Answers to consumer questions about the climate impacts of shopping

NRF releases report on the carbon footprint of retail purchases
VP, CSR & Sustainability
March 13, 2023

The kinds of sustainability questions consumers are asking are getting more sophisticated. Twenty years ago, they asked about shopping bags and diapers. Paper or plastic? Cloth or disposable? Consumers now ask sustainability questions like whether they should shop online or in-store, how to reduce the carbon footprint of their pasta choices or how frequently they should wash their jeans.

NRF released The Carbon Footprint of Retail Products report to help consumers understand how scientists answer these kinds of questions. Written by sustainability consulting firm Pure Strategies, the report explains the greenhouse gas emission “hotspots” associated with the retail industry. It highlights the climate impacts of the raw materials used to make products, the manufacturing process, retail operations, getting the products to consumers’ homes and consumer impacts from using and disposing of products.

Carbon footprint in retail

Download the latest report on greenhouse gas emissions hotspots and reduction levers for consumer decision-making.

While manufacturers, retailers and governments all have a role to play, this report specifically identifies opportunities for consumers to reduce the carbon emissions associated with their purchases.

While specific climate impacts vary from product to product, after reviewing the scientific studies, Pure Strategies concluded that the most significant impacts for most products generally occur during the production or extraction of the raw materials and when consumers use and ultimately dispose of the products they buy.

The report’s findings might surprise some consumers, including:

The most significant climate impacts of many food and beverage products generally occur where ingredients are grown and when crops are processed into ingredients, which typically account for 70% of the total impact.

The impacts from manufacturing, transportation and packaging make up most of the remainder.

This is not true for every product, however. One of the most significant climate impacts of pasta is not how the wheat is grown to make the pasta or how the pasta is transported from the retailer to the consumer’s kitchen; it is the energy used to boil the water. When cooking pasta, do not boil more water than needed and keep a lid on the pot to reduce climate impacts.

How consumers buy products does not generally have a significant impact on the carbon footprint of their purchases.

Consumers are buying in-store, in-store with home delivery, online with home delivery and online with pickup in-store or at curbside. Calculating the climate impacts of each option depends on variables including distances traveled, the kinds of cars and delivery vehicles used (gasoline, hybrid or electric), and the number of stops consumers make when shopping in-store and the efficiency and number of stops home delivery vehicles make.

Consumers can reduce their carbon impacts by combining multiple shopping needs into a single trip and relying on public transportation or fuel-efficient or electric vehicles when shopping in-store. When shopping online, they can reduce impacts by consolidating shipments, avoiding rush delivery and minimizing returns.

With large appliances like refrigerators, washing machines and dryers, the enormous energy it takes to create the steel and other metals and to manufacture the products is less than 25% of the products’ total climate impacts.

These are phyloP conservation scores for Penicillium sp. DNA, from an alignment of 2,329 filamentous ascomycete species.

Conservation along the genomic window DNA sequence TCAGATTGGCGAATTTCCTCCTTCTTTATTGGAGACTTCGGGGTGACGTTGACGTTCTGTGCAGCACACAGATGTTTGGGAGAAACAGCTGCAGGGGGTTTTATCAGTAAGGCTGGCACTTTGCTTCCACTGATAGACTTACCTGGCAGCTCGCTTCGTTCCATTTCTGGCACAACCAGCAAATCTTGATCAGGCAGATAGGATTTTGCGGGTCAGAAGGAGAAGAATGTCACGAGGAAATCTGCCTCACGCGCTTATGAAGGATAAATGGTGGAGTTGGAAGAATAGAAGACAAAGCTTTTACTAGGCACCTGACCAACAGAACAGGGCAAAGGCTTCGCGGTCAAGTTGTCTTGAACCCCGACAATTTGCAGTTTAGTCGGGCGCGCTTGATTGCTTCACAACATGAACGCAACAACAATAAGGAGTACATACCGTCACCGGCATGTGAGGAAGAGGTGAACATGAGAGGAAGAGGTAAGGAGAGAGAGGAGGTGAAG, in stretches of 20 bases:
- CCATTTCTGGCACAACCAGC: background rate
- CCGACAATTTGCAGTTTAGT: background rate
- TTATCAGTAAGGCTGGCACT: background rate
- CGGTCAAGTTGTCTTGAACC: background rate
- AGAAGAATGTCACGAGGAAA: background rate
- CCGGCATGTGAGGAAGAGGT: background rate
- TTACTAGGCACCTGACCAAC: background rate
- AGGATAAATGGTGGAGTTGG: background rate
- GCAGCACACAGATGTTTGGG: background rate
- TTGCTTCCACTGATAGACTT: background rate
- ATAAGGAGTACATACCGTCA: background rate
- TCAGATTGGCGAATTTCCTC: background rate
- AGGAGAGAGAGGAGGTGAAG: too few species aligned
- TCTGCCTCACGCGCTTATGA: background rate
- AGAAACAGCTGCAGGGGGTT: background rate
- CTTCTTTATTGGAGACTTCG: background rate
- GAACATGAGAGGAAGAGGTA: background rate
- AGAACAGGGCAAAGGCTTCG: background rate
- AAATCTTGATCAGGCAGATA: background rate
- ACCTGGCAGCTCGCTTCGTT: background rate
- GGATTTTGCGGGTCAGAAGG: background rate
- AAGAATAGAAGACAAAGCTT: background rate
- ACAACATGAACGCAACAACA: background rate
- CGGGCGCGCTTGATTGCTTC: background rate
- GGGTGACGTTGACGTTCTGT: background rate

The biggest impacts are from the energy it takes to power the products once consumers get them home.

To reduce an appliance’s climate impacts, buy products with Energy Star certification, which ensures they use significantly less energy than typical appliances. When possible, use renewable electricity from solar or wind to power them to further reduce climate impacts.

Other products like laundry detergents, soaps and shampoos and fashion items also have their biggest climate impacts from raw materials and consumer use rather than during their manufacture.

Heating water at home for washing or bathing requires significant energy. It is for this reason that Levi’s sustainability-focused denim care guide recommends spot-cleaning as needed and washing jeans as infrequently as possible, no more than once every 10 wears, and to always wash in cold water.

Sustainability in retail

Learn more about how retailers are utilizing sustainable practices.

Other recommendations for consumers seeking to reduce the climate impacts of their purchases, include buying refurbished rather than new products, looking for products made from recycled materials, minimizing food spoilage and waste, seeking products with minimal packaging and packaging made with recycled materials, extending the life of products by taking proper care of them, and reselling, donating or recycling products when they are no longer needed.

In general, what consumers buy and how they use those products generally have bigger sustainability and climate impacts than whether consumers are shopping online, in-store or some combination of the two. Retailers are helping consumers meet their own sustainability goals by reducing packaging use with reusable and refillable containers, creating resale markets for consumers to buy and sell “gently used,” pre-owned products and offering more sustainable products for sale.

Retailers remain focused on reducing their own adverse climate impacts by lowering their energy use, transitioning to cleaner and renewable energy sources, increasing recycling rates, reducing waste and addressing other opportunities that they directly control. Tackling climate change requires everyone to do their part and retailers and consumers are working together to do theirs.

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